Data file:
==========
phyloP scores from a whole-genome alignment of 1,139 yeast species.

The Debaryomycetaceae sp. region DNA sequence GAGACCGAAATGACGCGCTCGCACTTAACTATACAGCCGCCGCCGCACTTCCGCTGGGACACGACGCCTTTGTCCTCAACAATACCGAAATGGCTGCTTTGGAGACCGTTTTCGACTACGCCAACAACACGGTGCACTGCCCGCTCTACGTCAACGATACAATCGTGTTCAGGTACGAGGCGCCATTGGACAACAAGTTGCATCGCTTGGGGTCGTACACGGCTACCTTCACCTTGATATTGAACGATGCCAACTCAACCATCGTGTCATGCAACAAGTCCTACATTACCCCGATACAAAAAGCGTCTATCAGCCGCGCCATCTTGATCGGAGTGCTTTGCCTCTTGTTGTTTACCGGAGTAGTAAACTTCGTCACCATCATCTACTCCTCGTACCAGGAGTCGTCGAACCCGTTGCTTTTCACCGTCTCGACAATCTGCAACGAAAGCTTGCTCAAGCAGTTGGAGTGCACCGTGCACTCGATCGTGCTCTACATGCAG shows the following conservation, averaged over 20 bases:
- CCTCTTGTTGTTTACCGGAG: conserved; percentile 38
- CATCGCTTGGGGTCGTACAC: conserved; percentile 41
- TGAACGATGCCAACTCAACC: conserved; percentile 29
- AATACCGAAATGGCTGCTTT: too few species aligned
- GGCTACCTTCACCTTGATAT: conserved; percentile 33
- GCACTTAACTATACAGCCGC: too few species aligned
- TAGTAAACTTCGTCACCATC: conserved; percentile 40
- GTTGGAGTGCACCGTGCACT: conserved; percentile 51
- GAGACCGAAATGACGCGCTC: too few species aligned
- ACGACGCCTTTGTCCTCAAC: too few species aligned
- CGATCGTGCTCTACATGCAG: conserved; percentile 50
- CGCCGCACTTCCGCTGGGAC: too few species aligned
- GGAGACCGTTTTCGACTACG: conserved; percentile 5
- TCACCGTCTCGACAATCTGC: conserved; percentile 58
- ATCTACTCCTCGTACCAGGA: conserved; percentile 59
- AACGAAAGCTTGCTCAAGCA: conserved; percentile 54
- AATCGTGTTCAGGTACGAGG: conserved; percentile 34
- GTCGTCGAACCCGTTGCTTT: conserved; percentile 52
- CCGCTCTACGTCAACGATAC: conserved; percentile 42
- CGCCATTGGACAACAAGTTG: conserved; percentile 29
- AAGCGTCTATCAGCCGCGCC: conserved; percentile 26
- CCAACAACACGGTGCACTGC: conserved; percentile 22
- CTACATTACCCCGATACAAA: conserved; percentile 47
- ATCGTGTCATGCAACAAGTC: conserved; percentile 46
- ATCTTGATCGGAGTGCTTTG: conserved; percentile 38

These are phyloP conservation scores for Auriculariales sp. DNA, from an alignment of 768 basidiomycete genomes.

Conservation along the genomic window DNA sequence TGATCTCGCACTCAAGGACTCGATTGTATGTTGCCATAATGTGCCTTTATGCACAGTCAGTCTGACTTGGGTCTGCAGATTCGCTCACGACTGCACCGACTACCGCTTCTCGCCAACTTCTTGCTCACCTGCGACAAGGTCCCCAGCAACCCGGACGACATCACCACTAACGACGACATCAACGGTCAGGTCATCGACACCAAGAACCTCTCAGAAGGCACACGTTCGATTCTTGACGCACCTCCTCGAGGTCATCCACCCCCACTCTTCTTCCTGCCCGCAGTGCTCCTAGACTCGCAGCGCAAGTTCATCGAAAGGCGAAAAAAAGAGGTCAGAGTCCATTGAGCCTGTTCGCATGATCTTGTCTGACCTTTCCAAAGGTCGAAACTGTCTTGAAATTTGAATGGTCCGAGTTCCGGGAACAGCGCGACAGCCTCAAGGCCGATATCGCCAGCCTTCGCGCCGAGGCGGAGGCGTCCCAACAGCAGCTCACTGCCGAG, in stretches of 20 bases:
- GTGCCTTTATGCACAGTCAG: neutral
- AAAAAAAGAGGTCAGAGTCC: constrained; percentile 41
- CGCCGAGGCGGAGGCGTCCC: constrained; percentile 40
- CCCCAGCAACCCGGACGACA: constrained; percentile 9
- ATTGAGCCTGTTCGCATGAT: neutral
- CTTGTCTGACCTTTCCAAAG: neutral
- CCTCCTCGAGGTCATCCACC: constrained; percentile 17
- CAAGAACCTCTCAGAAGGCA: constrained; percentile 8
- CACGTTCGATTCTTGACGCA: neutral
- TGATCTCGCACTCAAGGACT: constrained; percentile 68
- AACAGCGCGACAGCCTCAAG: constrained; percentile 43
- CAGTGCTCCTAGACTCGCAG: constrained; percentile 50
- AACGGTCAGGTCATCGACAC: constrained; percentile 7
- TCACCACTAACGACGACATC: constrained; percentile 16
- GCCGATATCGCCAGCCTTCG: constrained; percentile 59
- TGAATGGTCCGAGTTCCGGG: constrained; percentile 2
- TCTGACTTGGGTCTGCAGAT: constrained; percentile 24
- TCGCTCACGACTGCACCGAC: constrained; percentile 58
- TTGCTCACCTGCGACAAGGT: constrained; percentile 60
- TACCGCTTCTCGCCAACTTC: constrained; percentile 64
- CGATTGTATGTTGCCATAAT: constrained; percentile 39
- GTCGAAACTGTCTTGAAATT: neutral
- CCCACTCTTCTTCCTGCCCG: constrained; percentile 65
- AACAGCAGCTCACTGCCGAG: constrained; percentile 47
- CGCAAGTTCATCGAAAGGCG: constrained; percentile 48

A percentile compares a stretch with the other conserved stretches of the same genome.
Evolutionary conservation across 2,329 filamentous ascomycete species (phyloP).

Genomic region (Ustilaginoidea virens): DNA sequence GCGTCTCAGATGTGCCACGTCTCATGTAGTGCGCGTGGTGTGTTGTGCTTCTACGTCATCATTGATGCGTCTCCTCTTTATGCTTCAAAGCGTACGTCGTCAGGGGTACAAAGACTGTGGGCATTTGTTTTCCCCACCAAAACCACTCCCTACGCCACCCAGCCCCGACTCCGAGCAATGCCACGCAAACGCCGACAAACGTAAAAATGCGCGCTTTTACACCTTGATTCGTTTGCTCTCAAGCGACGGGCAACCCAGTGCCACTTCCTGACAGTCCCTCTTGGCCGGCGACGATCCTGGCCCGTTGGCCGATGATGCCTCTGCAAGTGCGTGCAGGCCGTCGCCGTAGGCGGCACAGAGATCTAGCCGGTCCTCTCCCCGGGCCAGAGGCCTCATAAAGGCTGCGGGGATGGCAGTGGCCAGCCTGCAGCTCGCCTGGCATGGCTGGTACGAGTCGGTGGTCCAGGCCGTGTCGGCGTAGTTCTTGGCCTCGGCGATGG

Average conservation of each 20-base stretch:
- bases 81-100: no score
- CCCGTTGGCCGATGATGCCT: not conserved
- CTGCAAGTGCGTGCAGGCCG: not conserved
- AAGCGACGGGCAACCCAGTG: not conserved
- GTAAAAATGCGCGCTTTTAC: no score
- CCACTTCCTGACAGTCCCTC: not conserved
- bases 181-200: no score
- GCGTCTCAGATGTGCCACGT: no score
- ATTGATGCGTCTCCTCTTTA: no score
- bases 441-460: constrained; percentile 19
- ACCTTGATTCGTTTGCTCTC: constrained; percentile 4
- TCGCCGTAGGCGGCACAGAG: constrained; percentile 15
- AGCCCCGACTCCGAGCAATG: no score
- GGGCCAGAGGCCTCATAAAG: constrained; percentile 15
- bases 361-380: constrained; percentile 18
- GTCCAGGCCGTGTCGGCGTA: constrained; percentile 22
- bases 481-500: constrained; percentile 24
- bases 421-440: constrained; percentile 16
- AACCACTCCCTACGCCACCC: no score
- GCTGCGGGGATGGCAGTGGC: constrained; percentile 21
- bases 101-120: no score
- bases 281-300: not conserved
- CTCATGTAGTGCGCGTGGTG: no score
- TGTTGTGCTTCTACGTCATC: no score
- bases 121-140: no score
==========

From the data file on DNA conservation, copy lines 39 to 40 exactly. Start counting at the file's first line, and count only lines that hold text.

- TGATCTCGCACTCAAGGACT: constrained; percentile 68
- AACAGCGCGACAGCCTCAAG: constrained; percentile 43